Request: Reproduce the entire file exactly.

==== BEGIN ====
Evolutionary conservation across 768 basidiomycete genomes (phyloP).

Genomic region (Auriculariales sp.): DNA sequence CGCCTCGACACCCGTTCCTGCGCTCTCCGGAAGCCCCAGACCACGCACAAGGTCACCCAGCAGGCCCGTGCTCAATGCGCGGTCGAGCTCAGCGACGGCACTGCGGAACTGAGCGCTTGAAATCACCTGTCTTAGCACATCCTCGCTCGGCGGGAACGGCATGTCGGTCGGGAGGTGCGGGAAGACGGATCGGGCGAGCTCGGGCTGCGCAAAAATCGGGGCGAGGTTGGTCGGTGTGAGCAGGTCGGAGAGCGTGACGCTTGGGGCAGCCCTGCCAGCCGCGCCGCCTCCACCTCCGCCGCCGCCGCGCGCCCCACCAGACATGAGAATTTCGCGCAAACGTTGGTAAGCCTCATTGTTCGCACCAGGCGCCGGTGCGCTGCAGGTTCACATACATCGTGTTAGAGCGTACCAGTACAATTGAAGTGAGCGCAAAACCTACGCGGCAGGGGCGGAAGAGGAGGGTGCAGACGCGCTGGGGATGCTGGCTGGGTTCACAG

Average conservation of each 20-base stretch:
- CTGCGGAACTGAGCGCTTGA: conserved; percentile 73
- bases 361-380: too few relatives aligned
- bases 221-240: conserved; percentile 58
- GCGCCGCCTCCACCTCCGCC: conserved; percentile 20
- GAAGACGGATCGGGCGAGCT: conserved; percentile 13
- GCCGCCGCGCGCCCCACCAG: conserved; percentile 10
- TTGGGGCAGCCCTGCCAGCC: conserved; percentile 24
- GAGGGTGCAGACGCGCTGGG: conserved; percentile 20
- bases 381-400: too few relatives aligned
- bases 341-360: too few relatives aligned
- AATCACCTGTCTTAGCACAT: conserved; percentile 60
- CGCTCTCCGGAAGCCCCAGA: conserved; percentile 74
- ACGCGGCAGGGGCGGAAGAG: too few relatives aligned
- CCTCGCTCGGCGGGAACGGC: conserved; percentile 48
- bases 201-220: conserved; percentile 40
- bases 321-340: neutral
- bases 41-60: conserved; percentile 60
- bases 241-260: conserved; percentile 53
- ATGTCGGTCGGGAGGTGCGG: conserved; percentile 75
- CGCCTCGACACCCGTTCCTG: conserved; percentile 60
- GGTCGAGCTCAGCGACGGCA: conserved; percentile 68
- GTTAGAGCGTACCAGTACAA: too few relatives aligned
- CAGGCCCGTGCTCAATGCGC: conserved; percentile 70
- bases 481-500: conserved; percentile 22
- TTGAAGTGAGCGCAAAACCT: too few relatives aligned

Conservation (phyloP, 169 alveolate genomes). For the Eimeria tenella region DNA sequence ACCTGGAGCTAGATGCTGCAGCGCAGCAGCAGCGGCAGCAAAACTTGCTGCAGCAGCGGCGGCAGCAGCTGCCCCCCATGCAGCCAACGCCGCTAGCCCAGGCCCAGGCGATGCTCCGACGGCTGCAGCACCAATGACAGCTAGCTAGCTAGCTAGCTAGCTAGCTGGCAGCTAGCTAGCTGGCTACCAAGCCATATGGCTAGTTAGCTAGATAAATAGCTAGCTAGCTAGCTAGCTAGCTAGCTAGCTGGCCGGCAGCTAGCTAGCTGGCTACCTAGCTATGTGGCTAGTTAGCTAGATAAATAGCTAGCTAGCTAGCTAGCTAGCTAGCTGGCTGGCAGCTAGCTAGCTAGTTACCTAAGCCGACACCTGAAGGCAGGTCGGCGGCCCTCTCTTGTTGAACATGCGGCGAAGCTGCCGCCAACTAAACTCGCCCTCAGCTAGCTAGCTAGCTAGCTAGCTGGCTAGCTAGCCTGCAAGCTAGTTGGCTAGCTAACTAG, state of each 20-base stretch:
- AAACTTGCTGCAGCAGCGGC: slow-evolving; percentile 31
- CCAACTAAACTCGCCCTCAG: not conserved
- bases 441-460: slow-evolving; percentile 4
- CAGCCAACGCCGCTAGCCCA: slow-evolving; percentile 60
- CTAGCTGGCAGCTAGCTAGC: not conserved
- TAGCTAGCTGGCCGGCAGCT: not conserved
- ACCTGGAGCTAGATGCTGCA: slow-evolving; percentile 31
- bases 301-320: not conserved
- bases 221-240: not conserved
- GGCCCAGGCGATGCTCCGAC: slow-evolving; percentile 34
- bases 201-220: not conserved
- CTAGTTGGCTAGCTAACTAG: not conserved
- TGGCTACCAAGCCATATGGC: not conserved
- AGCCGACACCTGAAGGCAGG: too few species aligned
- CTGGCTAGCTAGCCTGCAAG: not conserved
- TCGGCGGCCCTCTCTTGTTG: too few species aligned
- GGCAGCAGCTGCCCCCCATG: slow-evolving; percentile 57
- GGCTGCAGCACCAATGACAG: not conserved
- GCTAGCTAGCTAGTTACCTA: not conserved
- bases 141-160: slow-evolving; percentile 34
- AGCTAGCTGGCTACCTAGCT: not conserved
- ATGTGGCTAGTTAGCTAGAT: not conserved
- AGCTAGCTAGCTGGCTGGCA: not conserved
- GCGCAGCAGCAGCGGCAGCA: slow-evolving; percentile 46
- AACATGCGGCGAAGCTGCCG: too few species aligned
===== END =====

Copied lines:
Evolutionary conservation across 768 basidiomycete genomes (phyloP).

Genomic region (Auriculariales sp.): DNA sequence CGCCTCGACACCCGTTCCTGCGCTCTCCGGAAGCCCCAGACCACGCACAAGGTCACCCAGCAGGCCCGTGCTCAATGCGCGGTCGAGCTCAGCGACGGCACTGCGGAACTGAGCGCTTGAAATCACCTGTCTTAGCACATCCTCGCTCGGCGGGAACGGCATGTCGGTCGGGAGGTGCGGGAAGACGGATCGGGCGAGCTCGGGCTGCGCAAAAATCGGGGCGAGGTTGGTCGGTGTGAGCAGGTCGGAGAGCGTGACGCTTGGGGCAGCCCTGCCAGCCGCGCCGCCTCCACCTCCGCCGCCGCCGCGCGCCCCACCAGACATGAGAATTTCGCGCAAACGTTGGTAAGCCTCATTGTTCGCACCAGGCGCCGGTGCGCTGCAGGTTCACATACATCGTGTTAGAGCGTACCAGTACAATTGAAGTGAGCGCAAAACCTACGCGGCAGGGGCGGAAGAGGAGGGTGCAGACGCGCTGGGGATGCTGGCTGGGTTCACAG

Average conservation of each 20-base stretch:
- CTGCGGAACTGAGCGCTTGA: conserved; percentile 73
- bases 361-380: too few relatives aligned
- bases 221-240: conserved; percentile 58
- GCGCCGCCTCCACCTCCGCC: conserved; percentile 20
- GAAGACGGATCGGGCGAGCT: conserved; percentile 13
- GCCGCCGCGCGCCCCACCAG: conserved; percentile 10
- TTGGGGCAGCCCTGCCAGCC: conserved; percentile 24
- GAGGGTGCAGACGCGCTGGG: conserved; percentile 20
- bases 381-400: too few relatives aligned
- bases 341-360: too few relatives aligned
- AATCACCTGTCTTAGCACAT: conserved; percentile 60
- CGCTCTCCGGAAGCCCCAGA: conserved; percentile 74
- ACGCGGCAGGGGCGGAAGAG: too few relatives aligned
- CCTCGCTCGGCGGGAACGGC: conserved; percentile 48
- bases 201-220: conserved; percentile 40
- bases 321-340: neutral
- bases 41-60: conserved; percentile 60
- bases 241-260: conserved; percentile 53
- ATGTCGGTCGGGAGGTGCGG: conserved; percentile 75
- CGCCTCGACACCCGTTCCTG: conserved; percentile 60
- GGTCGAGCTCAGCGACGGCA: conserved; percentile 68
- GTTAGAGCGTACCAGTACAA: too few relatives aligned
- CAGGCCCGTGCTCAATGCGC: conserved; percentile 70
- bases 481-500: conserved; percentile 22
- TTGAAGTGAGCGCAAAACCT: too few relatives aligned

Conservation (phyloP, 169 alveolate genomes). For the Eimeria tenella region DNA sequence ACCTGGAGCTAGATGCTGCAGCGCAGCAGCAGCGGCAGCAAAACTTGCTGCAGCAGCGGCGGCAGCAGCTGCCCCCCATGCAGCCAACGCCGCTAGCCCAGGCCCAGGCGATGCTCCGACGGCTGCAGCACCAATGACAGCTAGCTAGCTAGCTAGCTAGCTAGCTGGCAGCTAGCTAGCTGGCTACCAAGCCATATGGCTAGTTAGCTAGATAAATAGCTAGCTAGCTAGCTAGCTAGCTAGCTAGCTGGCCGGCAGCTAGCTAGCTGGCTACCTAGCTATGTGGCTAGTTAGCTAGATAAATAGCTAGCTAGCTAGCTAGCTAGCTAGCTGGCTGGCAGCTAGCTAGCTAGTTACCTAAGCCGACACCTGAAGGCAGGTCGGCGGCCCTCTCTTGTTGAACATGCGGCGAAGCTGCCGCCAACTAAACTCGCCCTCAGCTAGCTAGCTAGCTAGCTAGCTGGCTAGCTAGCCTGCAAGCTAGTTGGCTAGCTAACTAG, state of each 20-base stretch:
- AAACTTGCTGCAGCAGCGGC: slow-evolving; percentile 31
- CCAACTAAACTCGCCCTCAG: not conserved
- bases 441-460: slow-evolving; percentile 4
- CAGCCAACGCCGCTAGCCCA: slow-evolving; percentile 60
- CTAGCTGGCAGCTAGCTAGC: not conserved
- TAGCTAGCTGGCCGGCAGCT: not conserved
- ACCTGGAGCTAGATGCTGCA: slow-evolving; percentile 31
- bases 301-320: not conserved
- bases 221-240: not conserved
- GGCCCAGGCGATGCTCCGAC: slow-evolving; percentile 34
- bases 201-220: not conserved
- CTAGTTGGCTAGCTAACTAG: not conserved
- TGGCTACCAAGCCATATGGC: not conserved
- AGCCGACACCTGAAGGCAGG: too few species aligned
- CTGGCTAGCTAGCCTGCAAG: not conserved
- TCGGCGGCCCTCTCTTGTTG: too few species aligned
- GGCAGCAGCTGCCCCCCATG: slow-evolving; percentile 57
- GGCTGCAGCACCAATGACAG: not conserved
- GCTAGCTAGCTAGTTACCTA: not conserved
- bases 141-160: slow-evolving; percentile 34
- AGCTAGCTGGCTACCTAGCT: not conserved
- ATGTGGCTAGTTAGCTAGAT: not conserved
- AGCTAGCTAGCTGGCTGGCA: not conserved
- GCGCAGCAGCAGCGGCAGCA: slow-evolving; percentile 46
- AACATGCGGCGAAGCTGCCG: too few species aligned